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Putting Schools on the Map: Linking Transit-Oriented Development, Families, and Schools in the San Francisco Bay Area
Ariel H. Bierbaum, Jeffrey M. Vincent & Deborah L. McKoy
This paper examines the connections between Transit-Oriented Development (TOD) and families, schools, and expanding educational opportunities for all children. This paper is the first of its kind; therefore, we take an exploratory approach to understanding and framing these interconnections. We provide a rationale for the linkages at this nexus, highlight the Ten Core Connections between TOD and public education, highlight five case studies in the Bay Area, and make recommendations for enhancing city-school collaboration in TOD.
Joseph Schuchter 2013 PLUS Report
Using a range of research methods, this report examines broadly the alignment of the full portfolio of BHC grantees and in particular the interface between community-based organizations and schools. It finds that the majority of grantees – two-thirds – share some youth development objective.
Heather Imboden PLUS Report, 2013
This project seeks to identify opportunities for Youth UpRising (YU) to support and collaborate with the OUSD in developing a new career academy at Castlemont High School. This paper analyzes potential career academies against the current economic and educational landscape of the East Bay and provides tools for YU and OUSD to work together in the develoopment of a career academy at Castlemont High School.
Jeffrey M. Vincent and Deborah L. McKoy
This paper was chosen for Smart Growth Network's compendium, The National Conversation on the Future of Our Communities, in February 2013. The project's aim is to start a conversation on thorny issues the smart growth movement has yet to resolve, issues that have received too little attention, and issues that have escaped us altogether. Our paper argues that planners—and particularly those that favor smart growth—already recognize the importance of workforce development and job creation, but too often fall short of extending their analysis and planning to a key foundation of strong regional economies: effective K-12 schools. We lay out a applied policy framework for remedying this reality.
Schools trying to be integrated and serve their local communities often face a challenging question: Are “diversity” and “walkability” compatible? This summary document, drawn from a national dialogue among leaders in health and public education, with accompanying research, answers this question in the affirmative. The report highlights key obstacles and outlines the full range of factors that determine how and where schools are built, who attends which schools, and how patterns of population and settlement continue to reproduce inequality in communities across the country. The report presents a preliminary agenda for tackling the challenges, listing action steps for promoting diverse, walkable, high-quality schools for all children.
The original framing paper was written by Jeffrey Vincent and Deborah McKoy of the Center for Cities and Schools at the University of California, Berkeley and Mary Filardo of the 21St Century School Fund in collaboration with PolicyLink, the Safe Routes to School National Partnership, and ChangeLab Solutions.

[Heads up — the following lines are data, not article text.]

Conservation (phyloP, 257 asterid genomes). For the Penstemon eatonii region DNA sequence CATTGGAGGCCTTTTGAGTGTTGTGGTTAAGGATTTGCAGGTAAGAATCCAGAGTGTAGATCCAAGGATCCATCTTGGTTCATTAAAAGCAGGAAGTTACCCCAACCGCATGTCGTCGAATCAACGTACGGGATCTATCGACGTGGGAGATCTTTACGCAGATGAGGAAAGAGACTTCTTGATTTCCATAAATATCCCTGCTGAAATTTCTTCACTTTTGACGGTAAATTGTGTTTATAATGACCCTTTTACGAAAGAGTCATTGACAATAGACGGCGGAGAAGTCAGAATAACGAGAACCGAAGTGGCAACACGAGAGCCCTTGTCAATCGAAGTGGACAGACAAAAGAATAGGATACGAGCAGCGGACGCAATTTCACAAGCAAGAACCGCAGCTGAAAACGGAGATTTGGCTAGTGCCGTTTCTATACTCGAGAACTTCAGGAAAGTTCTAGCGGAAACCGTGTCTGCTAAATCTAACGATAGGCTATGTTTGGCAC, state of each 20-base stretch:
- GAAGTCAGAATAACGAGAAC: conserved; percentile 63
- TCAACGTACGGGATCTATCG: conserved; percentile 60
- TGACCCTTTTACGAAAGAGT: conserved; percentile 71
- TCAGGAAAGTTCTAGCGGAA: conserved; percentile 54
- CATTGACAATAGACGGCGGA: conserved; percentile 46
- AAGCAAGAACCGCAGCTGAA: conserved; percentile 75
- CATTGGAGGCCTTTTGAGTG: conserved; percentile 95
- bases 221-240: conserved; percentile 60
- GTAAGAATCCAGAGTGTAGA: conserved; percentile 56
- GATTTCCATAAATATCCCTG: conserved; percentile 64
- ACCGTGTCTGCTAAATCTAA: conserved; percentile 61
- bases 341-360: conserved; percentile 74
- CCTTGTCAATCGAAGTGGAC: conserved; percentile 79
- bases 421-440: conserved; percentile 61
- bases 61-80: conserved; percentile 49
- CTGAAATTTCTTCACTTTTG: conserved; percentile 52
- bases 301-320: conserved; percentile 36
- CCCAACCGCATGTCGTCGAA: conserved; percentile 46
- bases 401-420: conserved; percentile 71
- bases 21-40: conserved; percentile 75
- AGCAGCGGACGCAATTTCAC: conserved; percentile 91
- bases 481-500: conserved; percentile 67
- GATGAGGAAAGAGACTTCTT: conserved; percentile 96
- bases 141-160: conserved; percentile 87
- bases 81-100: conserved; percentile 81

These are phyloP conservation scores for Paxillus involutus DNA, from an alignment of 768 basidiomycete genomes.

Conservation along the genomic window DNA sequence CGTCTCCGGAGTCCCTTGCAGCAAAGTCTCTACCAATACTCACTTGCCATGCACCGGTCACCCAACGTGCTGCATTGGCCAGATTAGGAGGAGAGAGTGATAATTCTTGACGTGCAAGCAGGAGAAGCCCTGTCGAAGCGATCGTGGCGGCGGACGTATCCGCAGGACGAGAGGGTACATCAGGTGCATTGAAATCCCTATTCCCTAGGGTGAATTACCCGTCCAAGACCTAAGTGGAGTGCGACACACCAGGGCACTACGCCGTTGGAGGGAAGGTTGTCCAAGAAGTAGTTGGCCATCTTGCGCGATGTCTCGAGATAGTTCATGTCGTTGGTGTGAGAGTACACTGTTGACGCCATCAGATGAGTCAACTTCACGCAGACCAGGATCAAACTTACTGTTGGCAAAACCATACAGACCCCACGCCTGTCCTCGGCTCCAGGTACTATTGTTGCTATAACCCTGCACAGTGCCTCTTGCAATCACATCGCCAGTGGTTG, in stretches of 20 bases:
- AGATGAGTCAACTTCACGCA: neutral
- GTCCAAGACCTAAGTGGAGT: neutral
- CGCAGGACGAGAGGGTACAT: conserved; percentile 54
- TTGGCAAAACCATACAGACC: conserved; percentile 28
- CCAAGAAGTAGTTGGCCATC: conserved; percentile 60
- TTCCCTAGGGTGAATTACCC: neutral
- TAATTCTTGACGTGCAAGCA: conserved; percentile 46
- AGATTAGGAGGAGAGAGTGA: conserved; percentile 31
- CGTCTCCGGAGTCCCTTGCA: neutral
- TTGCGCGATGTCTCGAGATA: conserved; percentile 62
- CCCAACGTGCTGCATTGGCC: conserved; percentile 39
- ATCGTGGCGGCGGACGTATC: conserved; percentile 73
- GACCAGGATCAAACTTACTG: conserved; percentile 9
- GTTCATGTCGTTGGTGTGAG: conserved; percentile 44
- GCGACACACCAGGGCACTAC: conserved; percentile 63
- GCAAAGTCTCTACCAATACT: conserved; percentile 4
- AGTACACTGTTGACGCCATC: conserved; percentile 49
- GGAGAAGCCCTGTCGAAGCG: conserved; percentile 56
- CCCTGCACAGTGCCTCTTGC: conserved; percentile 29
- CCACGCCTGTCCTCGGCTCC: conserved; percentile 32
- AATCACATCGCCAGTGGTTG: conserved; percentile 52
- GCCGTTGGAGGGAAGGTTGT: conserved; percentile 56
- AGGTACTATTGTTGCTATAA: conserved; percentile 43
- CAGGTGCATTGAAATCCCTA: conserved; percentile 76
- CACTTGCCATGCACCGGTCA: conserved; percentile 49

Partnering with K-12 Education in Building Healthy, Sustainable, and Competitive Regions: A California Policy Symposium
Jeffrey M. Vincent, Deborah L. McKoy, Ken Alex, Connie Mitchell & Kathleen Moore
On December 6, 2012, UC Berkeley's Center for Cities & Schools, in collaboration with the California Department of Education, California Department of Public Health, Governor's Office of Planning and Research, Strategic Growth Council, and Health in All Policies Task Force, brought together leaders from across California to discuss the alignment of important policy agendas: ensuring high-quality, opportunity-rich schools in healthy, sustainable communities. This brief highlights key themes from the conversation and outlines next steps identified by participants.
Roza Do 2013 PLUS Report
Chaya Nayak PLUS Report, 2013
The purpose of this report is to analyze and identify shared visions and goals between ABAG and educators, and develop recommendations for aligning programs and policies to reach such goals.
Darren Gapultos PLUS Report, 2013
In partnership with the SFUSD, this research project utilizes official documents and key stakeholder interviews ot create landscape analysis that attempts to address the following question: What community development initiatives will support and improve the educational attainment of pre-k to 12th grade youth attending SFUSD schools located in the Bayview neighborhood and what connections between these initiatives can SFUSD leverage so that resources support district policies?
Fair, Transparent and Equitable: Recommendations for K-12 Joint Use Facilites FeE Structure in San Francisco
Jeffrey M. Vincent and Ruth Miller PLUS Report, 2013
SFUSD, like many districts, allows use of its classromms, gymnasiums, and other indoor facilities to external groups. But similar to other districts, SFUSD has struggled to apply use fees consistently, fairly and equitably. Building from the recommendations of the 2010 report, San Francisco's Public School Facilities as Public Assets: A Shared Understanding and Policy Recommendations for the Community Use of Schools, and the working group, this report proposed an updated, revised pricing methodology and fee schedule in accordance with California's Civic Center to increase transparency, consistency, and align to SFUSD's education goals.